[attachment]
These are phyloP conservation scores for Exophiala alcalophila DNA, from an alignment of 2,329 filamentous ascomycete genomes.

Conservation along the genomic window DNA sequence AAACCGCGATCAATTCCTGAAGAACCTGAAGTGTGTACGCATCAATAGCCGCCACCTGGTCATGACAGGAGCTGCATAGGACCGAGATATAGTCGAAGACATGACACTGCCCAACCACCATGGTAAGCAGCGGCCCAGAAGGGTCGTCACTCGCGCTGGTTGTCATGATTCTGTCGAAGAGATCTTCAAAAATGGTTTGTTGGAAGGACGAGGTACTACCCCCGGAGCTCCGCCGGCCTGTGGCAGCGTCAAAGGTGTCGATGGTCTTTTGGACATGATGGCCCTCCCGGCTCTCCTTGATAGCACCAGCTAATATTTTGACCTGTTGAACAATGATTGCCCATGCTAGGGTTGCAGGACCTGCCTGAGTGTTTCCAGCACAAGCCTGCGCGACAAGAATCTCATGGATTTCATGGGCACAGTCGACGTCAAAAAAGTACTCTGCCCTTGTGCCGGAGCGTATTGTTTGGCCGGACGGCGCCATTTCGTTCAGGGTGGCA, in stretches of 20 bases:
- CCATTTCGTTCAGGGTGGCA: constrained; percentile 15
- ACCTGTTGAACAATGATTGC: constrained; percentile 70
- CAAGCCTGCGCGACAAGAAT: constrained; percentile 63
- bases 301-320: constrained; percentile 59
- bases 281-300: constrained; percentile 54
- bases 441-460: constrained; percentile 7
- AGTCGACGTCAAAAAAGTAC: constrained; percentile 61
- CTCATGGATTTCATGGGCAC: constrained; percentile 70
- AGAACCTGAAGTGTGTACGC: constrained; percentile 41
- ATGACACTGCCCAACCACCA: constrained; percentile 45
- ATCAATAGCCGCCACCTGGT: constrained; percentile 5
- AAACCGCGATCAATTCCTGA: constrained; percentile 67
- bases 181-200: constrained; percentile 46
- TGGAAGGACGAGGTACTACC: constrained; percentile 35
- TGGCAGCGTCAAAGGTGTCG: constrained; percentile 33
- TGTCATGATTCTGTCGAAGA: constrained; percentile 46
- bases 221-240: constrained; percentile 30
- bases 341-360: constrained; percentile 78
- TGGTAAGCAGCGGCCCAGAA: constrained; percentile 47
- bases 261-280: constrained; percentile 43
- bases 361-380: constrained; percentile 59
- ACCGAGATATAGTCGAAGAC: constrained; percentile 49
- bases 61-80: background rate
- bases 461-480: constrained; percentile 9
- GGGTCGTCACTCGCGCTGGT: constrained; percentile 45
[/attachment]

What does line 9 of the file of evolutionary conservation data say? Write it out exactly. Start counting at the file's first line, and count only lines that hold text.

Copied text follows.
- AGTCGACGTCAAAAAAGTAC: constrained; percentile 61